A Pleasant Surprise – The US Planned Invasion of Canada

 

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My wife and I went to Barnes and Noble two weeks ago.  I don’t spend a lot of time in bookstores…usually because I am writing books, not looking for them.  I hadn’t been to a B&N in a long time, at least two years. I had to admit I found myself wondering just how long the place would stay open – there were more employees than customers.

I wandered through the genres I write about, just seeing what was on the shelves, when I finally drifted to the magazine rack.  There I spotted “What If… Book of Alternate History.”  I love this genre so I scarfed a copy.  In line with my wife, I opened it and saw there was a section on What if the US had invaded Canada?  Wow.  I wrote about that (twice) in my book NeverWars (Fonthill Media).  War Plan Red covered this much better in the 1930’s, but the earlier plan, for the 1904-1916 version was a fun read.  So I wondered if the author had used any of the same sources as me.

I flipped to that page and was surprised.  I was the author.

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I remember writing it for a British history magazine years earlier and it never dawned on me that they would reprint it.  What a weird surprise.

I do recommend the magazine – there are some wonderful articles in it as well as a list of the best alternate history novels.

The Impact of the Great War

Patton Renault

Patton and a Renault Tank 

I write books on the Great War and have for years, even before it became popular.  My newest one, Never Wars, has a chapter on an almost alternate history – where Germany won the war in Europe in a few months.  I view WWI as one of those unsung conflicts (in American history) because our involvement was so short-lived that it did not leave as much as an indelible imprint on our culture as other conflicts.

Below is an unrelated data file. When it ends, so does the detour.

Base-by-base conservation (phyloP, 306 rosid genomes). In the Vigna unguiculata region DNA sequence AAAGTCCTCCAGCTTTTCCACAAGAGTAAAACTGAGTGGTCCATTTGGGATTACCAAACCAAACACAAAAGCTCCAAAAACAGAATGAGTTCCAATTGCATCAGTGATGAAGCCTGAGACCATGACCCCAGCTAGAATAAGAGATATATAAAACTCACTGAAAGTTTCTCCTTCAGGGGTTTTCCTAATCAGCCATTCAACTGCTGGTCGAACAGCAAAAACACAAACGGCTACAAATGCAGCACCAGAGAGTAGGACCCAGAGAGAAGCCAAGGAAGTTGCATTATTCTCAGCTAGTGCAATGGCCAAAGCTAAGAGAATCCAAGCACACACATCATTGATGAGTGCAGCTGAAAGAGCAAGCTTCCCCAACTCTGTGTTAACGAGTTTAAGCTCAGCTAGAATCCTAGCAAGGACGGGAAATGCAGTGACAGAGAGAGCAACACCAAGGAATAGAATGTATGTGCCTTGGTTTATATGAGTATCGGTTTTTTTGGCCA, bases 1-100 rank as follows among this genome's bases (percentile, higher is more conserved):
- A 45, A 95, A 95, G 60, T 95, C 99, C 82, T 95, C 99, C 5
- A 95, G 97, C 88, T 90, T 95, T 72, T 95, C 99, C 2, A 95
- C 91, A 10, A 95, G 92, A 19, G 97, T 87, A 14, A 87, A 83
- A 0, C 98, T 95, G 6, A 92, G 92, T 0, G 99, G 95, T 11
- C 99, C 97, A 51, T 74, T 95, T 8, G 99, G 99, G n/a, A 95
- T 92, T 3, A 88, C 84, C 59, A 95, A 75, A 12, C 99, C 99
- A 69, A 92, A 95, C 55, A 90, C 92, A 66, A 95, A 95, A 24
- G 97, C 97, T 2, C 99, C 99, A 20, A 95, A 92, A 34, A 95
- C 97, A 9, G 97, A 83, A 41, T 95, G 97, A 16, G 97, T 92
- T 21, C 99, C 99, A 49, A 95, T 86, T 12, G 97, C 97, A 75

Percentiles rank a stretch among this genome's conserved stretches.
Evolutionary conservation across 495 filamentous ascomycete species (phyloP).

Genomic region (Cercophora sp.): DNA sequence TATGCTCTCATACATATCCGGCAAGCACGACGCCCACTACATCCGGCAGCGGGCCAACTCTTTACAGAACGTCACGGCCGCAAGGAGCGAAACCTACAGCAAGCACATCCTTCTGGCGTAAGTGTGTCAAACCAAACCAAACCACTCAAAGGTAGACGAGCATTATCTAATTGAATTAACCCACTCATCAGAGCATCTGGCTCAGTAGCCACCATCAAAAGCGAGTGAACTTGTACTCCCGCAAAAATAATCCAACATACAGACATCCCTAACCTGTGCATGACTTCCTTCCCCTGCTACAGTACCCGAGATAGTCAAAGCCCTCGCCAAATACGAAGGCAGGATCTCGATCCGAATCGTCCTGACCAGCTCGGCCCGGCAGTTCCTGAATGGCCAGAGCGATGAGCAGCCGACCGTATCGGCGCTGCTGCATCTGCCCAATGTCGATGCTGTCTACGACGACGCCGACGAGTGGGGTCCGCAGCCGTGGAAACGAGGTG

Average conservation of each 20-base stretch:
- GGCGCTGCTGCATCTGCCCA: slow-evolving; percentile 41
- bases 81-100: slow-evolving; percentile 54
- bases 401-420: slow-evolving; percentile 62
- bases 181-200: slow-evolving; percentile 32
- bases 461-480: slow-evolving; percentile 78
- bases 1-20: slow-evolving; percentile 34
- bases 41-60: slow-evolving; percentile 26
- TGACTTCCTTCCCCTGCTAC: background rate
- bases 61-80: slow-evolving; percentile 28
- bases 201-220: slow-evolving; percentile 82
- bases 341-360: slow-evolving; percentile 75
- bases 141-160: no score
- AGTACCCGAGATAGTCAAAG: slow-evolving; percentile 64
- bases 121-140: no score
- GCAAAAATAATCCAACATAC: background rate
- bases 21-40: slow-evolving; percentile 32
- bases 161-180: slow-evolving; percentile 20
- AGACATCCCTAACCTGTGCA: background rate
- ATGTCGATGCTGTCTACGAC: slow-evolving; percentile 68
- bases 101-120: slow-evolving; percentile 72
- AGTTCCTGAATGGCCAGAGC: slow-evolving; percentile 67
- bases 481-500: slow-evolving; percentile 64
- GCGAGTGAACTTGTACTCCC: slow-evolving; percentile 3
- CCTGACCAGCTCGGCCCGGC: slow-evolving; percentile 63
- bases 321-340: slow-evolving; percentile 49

I speak at a number of venues on this subject and have been asked from time-to-time about what the impact of the Great War was on the world.  It’s a challenging question because of the scope.  I tend to think of the Great War as merely the “opening act” for decades of conflict and upheaval in the middle of the 20th Century – culminating with the collapse of the Soviet Union.  Against that context, the war did alter not only the face of Europe, but the world as a whole.

So, here’s my list of impacts (not listed in any particular order) about the ramifications and impacts of the Great War. I tended to focus on this from an American perspective – but tried to be fair and balanced.

The downfall of many Imperial families in Europe:

Prior to the Great War the ruling imperial families tended to have dramatic influence on what happened in Europe – if not the world.  The Great War changed that political dynamic.  The Kaiser was disposed and exiled.  The Hapsburgs in Austro-Hungary had their powers shattered as new states were formed.  In Russia, the Czar and his family were executed, effectively purging their bloodline.  The old status-quo of political power shifted from ruling families to some form of representative government.

The Great War built the Detroit auto industry:

The story of Henry Ford and the Model T is well known in historical circles.  What made Ford Motor Company – and upped the ante in auto competitiveness was The Rouge Complex.  At the Rouge, raw materials came in via the Detroit River to the Rouge River Basin, emptied, and were turned into cars and trucks at the other end of the facility.  Iron was turned to Steel, sand to Glass…everything.   I worked there in my early career.  What people don’t generally know is that it was all built by the Great War.

The Rouge was just a twinkle in Henry Ford’s eye when the war broke out.  He secured a contract with the US Navy to build torpedo boats.  The logical place was his facility to do this was on his Rogue property.  Ford’s problem, the Rogue River basin was too shallow for boat construction.  He convinced the Navy to dredge it out for him.  They did, but by the time they finished, the war was over as was the need for a large number of torpedo boats.

Wiley old Henry had gotten the US Government to dredge the Rouge which allowed the massive cargo ships he wanted to drop off their raw materials in the complex.  The miracle of the Rouge was now a reality – all because of the Great War.

Communism moved from theory to reality: